Low level anxiety and depression hovering in me, around me. My own personal rain cloud. The pregnancy overwhelms me with fatigue, sending me down for naps every day. The unrelenting pressure of these babies pressing down mirrors the unrelenting pressure of Things I Need To Do Before The Babies Arrive. The Ranch House is equal parts charming and horrifying -- a sweet house with wood floors and pretty views, out in the country, surrounded by goats and chickens, cozy, ours, but also full of mold and termites and scorpions, not nearly big enough for us and all our stuff, a monumental task to make it liveable and workable. No cable, so T1 will be installed, which is great but pricey. No dishwasher. No oven. Inadequate lighting. Peeling paint. Plumbing that isn't quite sound. Propane rather than gas so all appliances must be converted. Furniture that needs to be removed. Furniture that needs to be moved in. The house is far enough from town to make my necessary daily commute to pick up work and bring kids to and from school a cumbersome chore.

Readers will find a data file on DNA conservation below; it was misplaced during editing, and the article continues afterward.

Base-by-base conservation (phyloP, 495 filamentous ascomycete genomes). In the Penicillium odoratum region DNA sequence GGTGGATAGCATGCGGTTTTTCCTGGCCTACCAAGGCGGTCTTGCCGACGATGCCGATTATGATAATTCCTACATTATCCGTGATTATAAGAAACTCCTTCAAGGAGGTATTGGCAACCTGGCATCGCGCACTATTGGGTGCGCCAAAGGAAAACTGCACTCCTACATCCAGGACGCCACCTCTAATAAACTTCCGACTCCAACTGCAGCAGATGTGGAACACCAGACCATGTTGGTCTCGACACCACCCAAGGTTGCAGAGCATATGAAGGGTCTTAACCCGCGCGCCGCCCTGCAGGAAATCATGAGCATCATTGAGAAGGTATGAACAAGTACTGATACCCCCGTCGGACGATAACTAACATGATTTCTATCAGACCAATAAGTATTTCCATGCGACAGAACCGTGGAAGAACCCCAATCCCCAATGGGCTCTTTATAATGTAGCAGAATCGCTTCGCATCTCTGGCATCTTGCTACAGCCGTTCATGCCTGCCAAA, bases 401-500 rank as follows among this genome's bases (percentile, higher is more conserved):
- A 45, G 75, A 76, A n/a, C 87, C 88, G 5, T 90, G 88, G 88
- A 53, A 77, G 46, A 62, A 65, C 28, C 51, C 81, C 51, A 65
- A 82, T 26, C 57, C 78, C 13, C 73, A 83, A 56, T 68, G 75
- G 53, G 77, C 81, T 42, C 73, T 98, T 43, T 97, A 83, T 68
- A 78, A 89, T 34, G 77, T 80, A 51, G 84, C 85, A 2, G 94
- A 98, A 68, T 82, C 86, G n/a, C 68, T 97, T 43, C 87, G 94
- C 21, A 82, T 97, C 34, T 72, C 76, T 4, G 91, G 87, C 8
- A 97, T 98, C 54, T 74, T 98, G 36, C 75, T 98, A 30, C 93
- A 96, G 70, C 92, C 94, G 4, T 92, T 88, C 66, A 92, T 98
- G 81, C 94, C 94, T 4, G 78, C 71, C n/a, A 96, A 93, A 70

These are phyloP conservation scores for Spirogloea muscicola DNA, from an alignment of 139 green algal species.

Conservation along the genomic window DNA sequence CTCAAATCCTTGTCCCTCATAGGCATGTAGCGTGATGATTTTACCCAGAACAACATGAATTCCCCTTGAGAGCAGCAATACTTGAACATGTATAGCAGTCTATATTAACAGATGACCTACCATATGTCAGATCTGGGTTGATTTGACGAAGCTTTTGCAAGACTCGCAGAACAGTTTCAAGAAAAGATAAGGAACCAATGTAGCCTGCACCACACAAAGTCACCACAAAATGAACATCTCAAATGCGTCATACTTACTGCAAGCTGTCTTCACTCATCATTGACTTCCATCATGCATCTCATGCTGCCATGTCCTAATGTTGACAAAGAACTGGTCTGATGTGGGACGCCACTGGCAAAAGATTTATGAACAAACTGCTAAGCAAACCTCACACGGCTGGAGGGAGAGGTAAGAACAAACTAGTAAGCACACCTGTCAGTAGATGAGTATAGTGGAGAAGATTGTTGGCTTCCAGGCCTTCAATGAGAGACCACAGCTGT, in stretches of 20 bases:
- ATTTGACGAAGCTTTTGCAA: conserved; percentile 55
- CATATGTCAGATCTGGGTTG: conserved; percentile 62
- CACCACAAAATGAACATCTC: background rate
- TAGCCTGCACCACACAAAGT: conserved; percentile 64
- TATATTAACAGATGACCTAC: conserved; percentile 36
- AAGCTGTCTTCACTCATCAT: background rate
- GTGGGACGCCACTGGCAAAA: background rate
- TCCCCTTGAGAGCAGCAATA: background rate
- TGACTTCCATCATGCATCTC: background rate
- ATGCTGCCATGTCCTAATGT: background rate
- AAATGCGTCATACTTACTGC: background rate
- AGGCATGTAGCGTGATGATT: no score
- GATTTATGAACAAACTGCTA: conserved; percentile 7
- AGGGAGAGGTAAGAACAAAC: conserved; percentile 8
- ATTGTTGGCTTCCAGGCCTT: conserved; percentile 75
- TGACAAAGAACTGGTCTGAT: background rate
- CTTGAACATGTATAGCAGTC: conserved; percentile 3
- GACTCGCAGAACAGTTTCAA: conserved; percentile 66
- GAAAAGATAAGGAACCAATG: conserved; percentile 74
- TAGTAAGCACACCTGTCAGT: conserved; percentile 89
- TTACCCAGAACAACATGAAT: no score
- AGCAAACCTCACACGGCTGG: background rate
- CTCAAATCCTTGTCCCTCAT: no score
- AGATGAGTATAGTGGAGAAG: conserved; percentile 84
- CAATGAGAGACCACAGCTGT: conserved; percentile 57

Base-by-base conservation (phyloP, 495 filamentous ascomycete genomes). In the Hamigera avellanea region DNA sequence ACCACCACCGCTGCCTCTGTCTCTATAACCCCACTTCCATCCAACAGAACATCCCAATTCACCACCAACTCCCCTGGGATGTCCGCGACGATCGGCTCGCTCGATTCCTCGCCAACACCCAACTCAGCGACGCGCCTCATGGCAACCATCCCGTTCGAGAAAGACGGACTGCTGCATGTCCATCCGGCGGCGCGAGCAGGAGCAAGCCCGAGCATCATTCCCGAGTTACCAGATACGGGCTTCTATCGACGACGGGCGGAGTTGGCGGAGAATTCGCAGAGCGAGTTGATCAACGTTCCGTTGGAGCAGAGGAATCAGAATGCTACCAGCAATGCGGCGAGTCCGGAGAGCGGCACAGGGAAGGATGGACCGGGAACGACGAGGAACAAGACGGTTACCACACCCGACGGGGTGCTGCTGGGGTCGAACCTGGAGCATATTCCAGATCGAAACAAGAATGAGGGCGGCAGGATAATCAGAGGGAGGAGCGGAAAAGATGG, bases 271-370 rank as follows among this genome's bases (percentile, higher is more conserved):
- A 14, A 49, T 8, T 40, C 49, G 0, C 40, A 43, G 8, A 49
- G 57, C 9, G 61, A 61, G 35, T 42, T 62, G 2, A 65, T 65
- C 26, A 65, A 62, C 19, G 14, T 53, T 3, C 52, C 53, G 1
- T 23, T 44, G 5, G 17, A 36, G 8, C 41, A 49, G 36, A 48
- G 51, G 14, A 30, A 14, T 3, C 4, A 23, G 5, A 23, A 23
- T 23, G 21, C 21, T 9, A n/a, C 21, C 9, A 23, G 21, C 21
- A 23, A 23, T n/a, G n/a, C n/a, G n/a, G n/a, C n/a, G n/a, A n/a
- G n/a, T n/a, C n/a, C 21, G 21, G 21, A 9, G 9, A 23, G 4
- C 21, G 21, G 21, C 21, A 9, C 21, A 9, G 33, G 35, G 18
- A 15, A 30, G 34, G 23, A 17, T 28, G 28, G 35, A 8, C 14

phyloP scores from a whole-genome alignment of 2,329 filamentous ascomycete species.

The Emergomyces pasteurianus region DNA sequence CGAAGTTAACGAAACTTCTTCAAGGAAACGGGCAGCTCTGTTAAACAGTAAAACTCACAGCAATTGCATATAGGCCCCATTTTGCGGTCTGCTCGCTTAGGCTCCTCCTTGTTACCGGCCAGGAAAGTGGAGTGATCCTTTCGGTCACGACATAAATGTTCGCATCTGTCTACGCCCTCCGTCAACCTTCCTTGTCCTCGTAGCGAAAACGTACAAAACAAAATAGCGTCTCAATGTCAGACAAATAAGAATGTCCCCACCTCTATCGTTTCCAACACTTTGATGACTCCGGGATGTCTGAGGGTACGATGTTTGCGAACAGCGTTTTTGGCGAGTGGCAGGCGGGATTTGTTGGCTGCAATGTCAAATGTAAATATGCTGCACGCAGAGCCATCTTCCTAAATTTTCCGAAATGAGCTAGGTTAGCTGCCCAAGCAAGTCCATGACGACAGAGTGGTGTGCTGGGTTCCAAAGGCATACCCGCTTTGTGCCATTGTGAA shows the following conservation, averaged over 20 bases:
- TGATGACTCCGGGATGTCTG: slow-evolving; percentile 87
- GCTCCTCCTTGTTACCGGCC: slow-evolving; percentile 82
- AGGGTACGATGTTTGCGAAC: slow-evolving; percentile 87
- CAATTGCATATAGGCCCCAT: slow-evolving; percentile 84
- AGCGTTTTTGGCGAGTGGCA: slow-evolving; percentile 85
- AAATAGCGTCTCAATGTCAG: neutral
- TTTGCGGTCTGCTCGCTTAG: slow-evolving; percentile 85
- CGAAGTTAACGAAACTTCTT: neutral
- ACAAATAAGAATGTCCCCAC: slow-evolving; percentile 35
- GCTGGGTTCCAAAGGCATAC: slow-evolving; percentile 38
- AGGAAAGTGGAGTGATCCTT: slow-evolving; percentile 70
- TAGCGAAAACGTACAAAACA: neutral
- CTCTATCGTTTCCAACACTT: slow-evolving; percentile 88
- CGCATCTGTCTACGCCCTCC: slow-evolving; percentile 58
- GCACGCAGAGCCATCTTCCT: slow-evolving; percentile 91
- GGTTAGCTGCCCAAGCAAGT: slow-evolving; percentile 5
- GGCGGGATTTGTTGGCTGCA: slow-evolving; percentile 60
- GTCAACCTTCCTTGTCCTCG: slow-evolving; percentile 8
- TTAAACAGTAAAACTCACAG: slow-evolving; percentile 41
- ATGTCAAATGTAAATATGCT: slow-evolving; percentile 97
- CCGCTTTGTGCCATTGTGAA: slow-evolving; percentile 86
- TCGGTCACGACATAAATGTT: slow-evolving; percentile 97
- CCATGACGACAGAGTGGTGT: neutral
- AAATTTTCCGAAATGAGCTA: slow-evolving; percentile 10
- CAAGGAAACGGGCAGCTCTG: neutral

And here I sit in a house that is closer to town, big enough, wired, relatively bug-free, and impossible to sell. Not that I really WANT to live here. We're right in the middle of a subdivision that sets my teeth on edge with my neighbors and their obsessively manicured lawns, their colorful seasonal flags, their candle parties. The house is cheaply made, the mortgage payments outrageous. But it's mine, and it's functional, and I'm already in it, and my feeling of inertia gets stronger with each passing day of pregnancy. I feel weary. And it all seems very unfair, although I can't figure out exactly why.